A community farmers market is about connections, and a fun thing about a new community market is connecting with new farmers.
This season, the Fulton Farmers Market kicks off a slate of growers that haven’t sold at Kingfield. Their farms have unfamiliar names that hint at a good tale — Mary Dirty Face Farm, The Weed Patch, Waxwing.
But the poster child for Fulton’s inaugural season might be Uproot Farm, because the farmer, 31-year-old Sarah Woutat, is also in her first season.
Although her family is from here, she uprooted herself from a New York City life, where she did the Brooklyn research for Green Guide New York. “I was looking to move out of New York, but not too far, so I did what I always do — figure out how to learn something without going back to school. I figured if I didn’t love farming, it would be a great experience.”
After two years apprenticing on a Connecticut farm, it was clear she loved it enough. After a year working on for a Sandstone, Minnesota farmer, she bought 18 acres between Princeton and Cambridge from the person across the street.
“My neighbor had farmed it until ’93, then rented it. We played phone tag for a week, I did the soil surveys, and then I made an offer,” she says, with a friend holding the contract for deed.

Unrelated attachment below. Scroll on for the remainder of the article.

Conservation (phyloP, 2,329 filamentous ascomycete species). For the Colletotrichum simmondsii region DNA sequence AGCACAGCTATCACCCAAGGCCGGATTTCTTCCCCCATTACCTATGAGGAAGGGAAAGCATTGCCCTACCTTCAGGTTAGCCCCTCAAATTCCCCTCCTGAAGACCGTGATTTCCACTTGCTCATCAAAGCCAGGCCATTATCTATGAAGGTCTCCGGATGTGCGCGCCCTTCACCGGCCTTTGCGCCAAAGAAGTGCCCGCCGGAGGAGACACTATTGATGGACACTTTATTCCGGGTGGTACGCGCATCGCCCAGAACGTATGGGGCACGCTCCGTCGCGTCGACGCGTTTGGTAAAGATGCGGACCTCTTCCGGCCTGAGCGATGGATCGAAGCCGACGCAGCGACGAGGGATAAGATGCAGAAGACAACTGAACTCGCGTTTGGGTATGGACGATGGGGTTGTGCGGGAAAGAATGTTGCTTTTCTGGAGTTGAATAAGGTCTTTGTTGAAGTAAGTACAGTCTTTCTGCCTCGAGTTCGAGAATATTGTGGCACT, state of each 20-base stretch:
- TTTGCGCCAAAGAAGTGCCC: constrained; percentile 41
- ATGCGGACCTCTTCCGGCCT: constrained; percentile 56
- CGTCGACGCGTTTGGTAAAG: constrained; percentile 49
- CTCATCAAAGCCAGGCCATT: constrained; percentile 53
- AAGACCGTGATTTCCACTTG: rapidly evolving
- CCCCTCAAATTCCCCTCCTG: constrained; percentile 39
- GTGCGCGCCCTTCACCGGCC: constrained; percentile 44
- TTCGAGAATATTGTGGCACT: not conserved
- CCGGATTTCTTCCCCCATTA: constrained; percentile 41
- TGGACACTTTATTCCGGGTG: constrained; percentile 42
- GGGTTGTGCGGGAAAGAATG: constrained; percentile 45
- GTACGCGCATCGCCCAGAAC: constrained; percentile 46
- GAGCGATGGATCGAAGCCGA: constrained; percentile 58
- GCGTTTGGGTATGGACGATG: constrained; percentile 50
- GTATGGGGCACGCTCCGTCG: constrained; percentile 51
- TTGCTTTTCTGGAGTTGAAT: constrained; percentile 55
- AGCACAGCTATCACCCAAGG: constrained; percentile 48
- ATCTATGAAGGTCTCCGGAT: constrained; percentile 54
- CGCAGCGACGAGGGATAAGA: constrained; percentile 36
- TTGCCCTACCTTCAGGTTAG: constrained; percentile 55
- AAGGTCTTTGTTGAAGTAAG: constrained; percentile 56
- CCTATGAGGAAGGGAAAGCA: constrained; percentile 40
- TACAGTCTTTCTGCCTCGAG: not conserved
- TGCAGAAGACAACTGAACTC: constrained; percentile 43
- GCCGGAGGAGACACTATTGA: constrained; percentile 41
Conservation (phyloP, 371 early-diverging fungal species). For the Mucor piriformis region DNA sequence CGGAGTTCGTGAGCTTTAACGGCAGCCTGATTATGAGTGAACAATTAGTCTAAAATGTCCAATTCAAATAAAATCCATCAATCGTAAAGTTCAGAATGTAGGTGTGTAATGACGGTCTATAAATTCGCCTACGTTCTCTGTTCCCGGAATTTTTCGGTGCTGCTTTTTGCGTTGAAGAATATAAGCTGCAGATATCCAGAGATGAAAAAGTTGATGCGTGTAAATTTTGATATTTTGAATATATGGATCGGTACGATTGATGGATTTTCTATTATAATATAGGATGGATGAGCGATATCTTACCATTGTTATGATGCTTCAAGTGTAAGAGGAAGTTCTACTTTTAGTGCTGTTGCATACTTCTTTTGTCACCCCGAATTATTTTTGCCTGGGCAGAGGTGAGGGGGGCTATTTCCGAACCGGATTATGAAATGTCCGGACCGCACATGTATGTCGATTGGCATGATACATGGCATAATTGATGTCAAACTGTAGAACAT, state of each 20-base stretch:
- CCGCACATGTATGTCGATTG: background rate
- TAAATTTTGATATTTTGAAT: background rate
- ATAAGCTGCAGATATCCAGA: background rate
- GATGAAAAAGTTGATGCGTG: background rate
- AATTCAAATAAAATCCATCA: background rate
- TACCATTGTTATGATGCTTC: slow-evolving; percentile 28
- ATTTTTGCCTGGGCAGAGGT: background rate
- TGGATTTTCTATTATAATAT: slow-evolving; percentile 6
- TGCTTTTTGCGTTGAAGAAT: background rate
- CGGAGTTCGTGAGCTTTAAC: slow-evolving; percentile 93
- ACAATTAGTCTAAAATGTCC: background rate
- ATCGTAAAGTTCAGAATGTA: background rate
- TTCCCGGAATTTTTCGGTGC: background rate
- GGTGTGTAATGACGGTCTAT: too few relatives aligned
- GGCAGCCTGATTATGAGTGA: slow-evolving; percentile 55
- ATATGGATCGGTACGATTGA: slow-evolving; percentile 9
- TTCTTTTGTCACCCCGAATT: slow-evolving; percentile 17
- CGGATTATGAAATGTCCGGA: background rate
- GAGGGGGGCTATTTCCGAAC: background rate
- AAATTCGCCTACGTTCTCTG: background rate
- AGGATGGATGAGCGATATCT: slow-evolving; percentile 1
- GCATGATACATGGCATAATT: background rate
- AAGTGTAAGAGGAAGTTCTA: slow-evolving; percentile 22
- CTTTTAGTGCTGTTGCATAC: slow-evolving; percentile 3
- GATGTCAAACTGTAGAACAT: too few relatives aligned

Like several farmers market farmers, Woutat is engaged in what we might call heirloom practices. This year, she’ll fill her Fulton market stall from just three of her 13 acres; she is planting nitrogen-fixing legumes on the rest to improve what has been conventionally farmed soil. Though she’ll use organic practices right away — including a native prairie grass border to provide a biodiverse buffer with conventional neighbors — the farm can’t be certified organic until 2014.
But Woutat is taking the long view, with eventual plans to always keep half the land in cover crops, to reduce erosion and enhance fertility. Still, if all goes well, she’ll send 40 types of veggies to the market this year — from the early-season lettuces, radishes and arugulas to green beans, cucumbers, broccoli and tomatoes of the high season, to fall’s savory root veggies.
Like many farmers without greenhouses or hoop houses, Woutat predicts a late arrival for veggies this year, perhaps the third week of June. (We’ll have some greenhouse vendors at the market to counteract winter’s late exit, but we are also slaves to the growing season, so meat, cheese, eggs prepared foods and crafts will dominate early on.)
Aside from the CSA shares she sells directly to individuals, Fulton will be Woutat’s only market, a place she calls “hugely important — the only place I have to put my produce on display. The goal is for the produce to sell itself, but it’s my point of contact with people. It’s customer service, but it’s also educational, to let folks know how what they’re buying is grown.”